If you’ve ever been behind on your bills, you’re familiar with collection agencies and their tactics. Did you know you could do something about it? According to MSN Money, people are getting fed up with collectors who violate their rights and they’re suing - and winning! Federal law allows individuals to get a thousand dollars for each abuse of their rights, plus any damages and attorney fees. Sometimes, one phone call can have multiple violations. If you think you’ve been abused by debt collectors and want to sue, here are some tips on how to do it.

  • First thing? Know is your rights! The Fair Debt Collection Practices Act says that collection agents can’t harass you, lie to you, use obscene or profane language, make multiple calls in a short period of time, or threaten you illegally with arrests or lawsuits. In addition, they’re not supposed to call before 8 in the morning or after 9 in the evening, or at your job if you’ve told them you can’t receive calls there.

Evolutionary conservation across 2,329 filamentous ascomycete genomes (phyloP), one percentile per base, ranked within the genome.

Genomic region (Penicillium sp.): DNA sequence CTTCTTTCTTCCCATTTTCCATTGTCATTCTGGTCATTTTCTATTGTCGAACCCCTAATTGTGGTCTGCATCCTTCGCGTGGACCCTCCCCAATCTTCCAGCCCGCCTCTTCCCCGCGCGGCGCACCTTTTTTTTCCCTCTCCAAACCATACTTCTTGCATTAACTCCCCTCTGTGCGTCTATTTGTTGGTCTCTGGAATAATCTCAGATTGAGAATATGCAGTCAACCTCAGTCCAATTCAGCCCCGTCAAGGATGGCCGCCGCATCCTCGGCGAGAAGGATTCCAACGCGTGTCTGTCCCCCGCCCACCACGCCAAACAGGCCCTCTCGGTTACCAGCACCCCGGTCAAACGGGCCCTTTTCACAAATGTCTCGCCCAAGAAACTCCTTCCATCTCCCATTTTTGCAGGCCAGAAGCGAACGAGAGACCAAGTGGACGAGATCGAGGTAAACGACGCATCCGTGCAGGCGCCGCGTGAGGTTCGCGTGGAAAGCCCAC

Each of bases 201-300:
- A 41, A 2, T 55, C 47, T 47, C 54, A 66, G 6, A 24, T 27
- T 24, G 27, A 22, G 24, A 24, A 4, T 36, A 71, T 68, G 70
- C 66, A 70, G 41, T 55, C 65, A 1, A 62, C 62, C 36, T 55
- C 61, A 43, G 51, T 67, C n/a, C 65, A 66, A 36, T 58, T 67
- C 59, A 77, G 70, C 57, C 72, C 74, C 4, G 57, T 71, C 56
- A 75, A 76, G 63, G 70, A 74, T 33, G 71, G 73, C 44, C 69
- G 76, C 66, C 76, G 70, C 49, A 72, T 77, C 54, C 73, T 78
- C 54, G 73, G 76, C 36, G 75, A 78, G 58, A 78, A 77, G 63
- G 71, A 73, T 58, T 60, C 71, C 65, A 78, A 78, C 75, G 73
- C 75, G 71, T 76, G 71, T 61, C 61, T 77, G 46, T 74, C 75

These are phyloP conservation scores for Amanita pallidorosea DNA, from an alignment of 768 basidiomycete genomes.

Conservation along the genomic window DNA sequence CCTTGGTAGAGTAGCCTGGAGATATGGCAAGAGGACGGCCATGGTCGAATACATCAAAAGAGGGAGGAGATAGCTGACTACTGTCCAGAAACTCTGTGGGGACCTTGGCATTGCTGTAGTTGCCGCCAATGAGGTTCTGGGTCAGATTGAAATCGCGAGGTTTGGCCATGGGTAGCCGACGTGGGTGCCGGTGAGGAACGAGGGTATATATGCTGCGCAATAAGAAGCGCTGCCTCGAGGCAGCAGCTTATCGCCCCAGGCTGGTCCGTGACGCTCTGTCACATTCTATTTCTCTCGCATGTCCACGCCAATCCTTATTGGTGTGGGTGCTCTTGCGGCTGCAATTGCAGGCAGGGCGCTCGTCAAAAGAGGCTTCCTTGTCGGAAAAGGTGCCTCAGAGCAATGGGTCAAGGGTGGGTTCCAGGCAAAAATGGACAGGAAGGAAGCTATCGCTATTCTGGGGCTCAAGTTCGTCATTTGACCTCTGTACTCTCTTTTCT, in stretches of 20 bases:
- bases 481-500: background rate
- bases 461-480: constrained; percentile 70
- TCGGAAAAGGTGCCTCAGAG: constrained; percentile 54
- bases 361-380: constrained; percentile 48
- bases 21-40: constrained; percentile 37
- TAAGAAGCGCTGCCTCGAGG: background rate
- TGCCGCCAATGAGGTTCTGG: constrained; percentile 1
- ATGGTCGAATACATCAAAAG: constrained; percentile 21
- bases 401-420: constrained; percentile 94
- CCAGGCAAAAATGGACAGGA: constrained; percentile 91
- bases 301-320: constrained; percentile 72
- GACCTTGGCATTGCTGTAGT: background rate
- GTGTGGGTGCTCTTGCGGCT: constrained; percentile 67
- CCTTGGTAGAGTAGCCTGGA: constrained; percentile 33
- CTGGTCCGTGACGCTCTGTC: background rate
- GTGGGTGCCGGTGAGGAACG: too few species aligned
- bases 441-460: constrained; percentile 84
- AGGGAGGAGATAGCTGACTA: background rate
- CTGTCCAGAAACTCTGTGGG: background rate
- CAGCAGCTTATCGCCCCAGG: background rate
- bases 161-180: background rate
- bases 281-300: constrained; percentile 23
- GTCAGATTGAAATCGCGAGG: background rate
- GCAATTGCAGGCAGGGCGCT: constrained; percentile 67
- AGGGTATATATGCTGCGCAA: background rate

• Next, make the collector show proof. One in four calls to the Federal Trade Commission are complaints about debt collections, including that they’re trying to recoup debts you don’t actually owe, trying to collect more than you owe or using harassing or threatening behavior to force you to pay. So the first time you’re contacted about a debt, ask them to prove it. They’re then required to give you detailed documentation showing that the bill is actually yours.
  • Also, half of all debt collectors use automated calling systems, but if the prerecorded message doesn’t reveal the name of the debt collector or what the call is about – it’s considered deceptive.
  • One final illegal debt-collection practice: Trying to coerce you into providing a “token payment” or a “good faith payment” just to make them go away. Until they’ve proven – in writing – that the debt is yours, don’t give them a penny! Even paying $1 is considered an acknowledgement that you’re responsible for the entire debt, and they’ll keep going after you.

Creditors don’t have the right to harass and threaten you to get their money, and if they do, you can strike back! If you’d like to know more, check out the website PrivacyRights.org.